A review of the 14 charter cities in Riverside and San Bernardino counties shows most city managers earning in the mid-$200,000 range and council members making less than $45,000 a year.

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Under the state’s arcane, convoluted public pension system, Bell will pay a fraction of the city manager and police chief’s pensions. Former employers and other cities will bear the brunt of the cost.

August 01, 2010|By Catherine Saillant, Los Angeles Times

The unfolding story of the high salaries paid to municipal officials in Bell has delivered a surprise twist to taxpayers in Glendale, Simi Valley, Ventura and several other Southern California cities — they’re on the hook for the pension bills.

More than half of former city manager Robert Rizzo’s $600,000-a-year pension will be spread among 140 small cities and special districts such as Norco, La Cañada Flintridge and Goleta that are in the same pension liability pool as Bell.

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California Watch
A Project of the Center for Investigative Reporting
Money and Politics

California WatchBlog

August 2, 2010 | Lance Williams

Rage. Protests. Investigations. Resignations. Cries for reform.

“Firestorm” is an overused word in the context of public response to scandal, but it describes the reaction to the Los Angeles Times’ report on how officials of the city of Bell, in Los Angeles County, population 37,000, became perhaps the highest-paid public officials in the nation.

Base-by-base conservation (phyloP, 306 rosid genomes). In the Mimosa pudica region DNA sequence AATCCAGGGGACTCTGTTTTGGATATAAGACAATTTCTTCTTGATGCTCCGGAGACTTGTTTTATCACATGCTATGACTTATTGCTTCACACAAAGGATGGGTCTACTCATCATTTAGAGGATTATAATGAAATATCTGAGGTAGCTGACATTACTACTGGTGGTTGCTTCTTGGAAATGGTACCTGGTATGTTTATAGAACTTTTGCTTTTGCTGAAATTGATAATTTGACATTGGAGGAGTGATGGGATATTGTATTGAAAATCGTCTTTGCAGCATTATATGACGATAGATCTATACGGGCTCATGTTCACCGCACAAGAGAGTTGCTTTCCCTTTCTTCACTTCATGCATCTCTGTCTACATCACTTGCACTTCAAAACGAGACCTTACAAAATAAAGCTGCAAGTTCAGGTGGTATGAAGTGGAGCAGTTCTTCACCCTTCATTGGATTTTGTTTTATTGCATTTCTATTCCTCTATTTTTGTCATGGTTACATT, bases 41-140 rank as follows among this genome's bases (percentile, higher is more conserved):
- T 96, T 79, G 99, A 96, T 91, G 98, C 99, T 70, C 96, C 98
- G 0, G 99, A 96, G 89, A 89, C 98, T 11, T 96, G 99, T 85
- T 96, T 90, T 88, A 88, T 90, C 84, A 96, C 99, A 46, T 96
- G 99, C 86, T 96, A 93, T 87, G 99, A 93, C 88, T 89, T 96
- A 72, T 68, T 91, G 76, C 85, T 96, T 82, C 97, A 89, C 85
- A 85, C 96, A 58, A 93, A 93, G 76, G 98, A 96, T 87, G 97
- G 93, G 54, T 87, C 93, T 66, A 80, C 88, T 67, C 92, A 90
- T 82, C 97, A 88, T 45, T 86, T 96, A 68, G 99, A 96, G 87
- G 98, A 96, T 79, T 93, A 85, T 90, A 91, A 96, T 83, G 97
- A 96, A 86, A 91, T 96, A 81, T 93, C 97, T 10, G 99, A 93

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The seeds of the state pension fiasco were sown in 1999, when Gov. Gray Davis and lawmakers raised retirement benefits for state workers, and many cities and counties followed suit.

BySteve Lopez

August 1, 2010

Marcia Fritz remembers it distinctly: She had a chilled glass of Handley chardonnay in her hand and was chatting with friends on the shores of Lake Tahoe in August of 2002. She was totally relaxed until one of her pals brought up an official in her mid-size city who was retiring. His pension was to be based on a 3-50 formula.

Fritz, a certified public accountant, nearly choked.

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LATimes: Bell’s business ties to officials probed

L.A. County D.A. examines the city’s $4.6-million purchase tied to a former politician.

By Hector Becerra and Paul Pringle, Los Angeles Times

July 31, 2010

The city of Bell has a pattern of doing business with current and former city officials, including an ex-mayor who served time in federal prison, according to interviews and records obtained by The Times.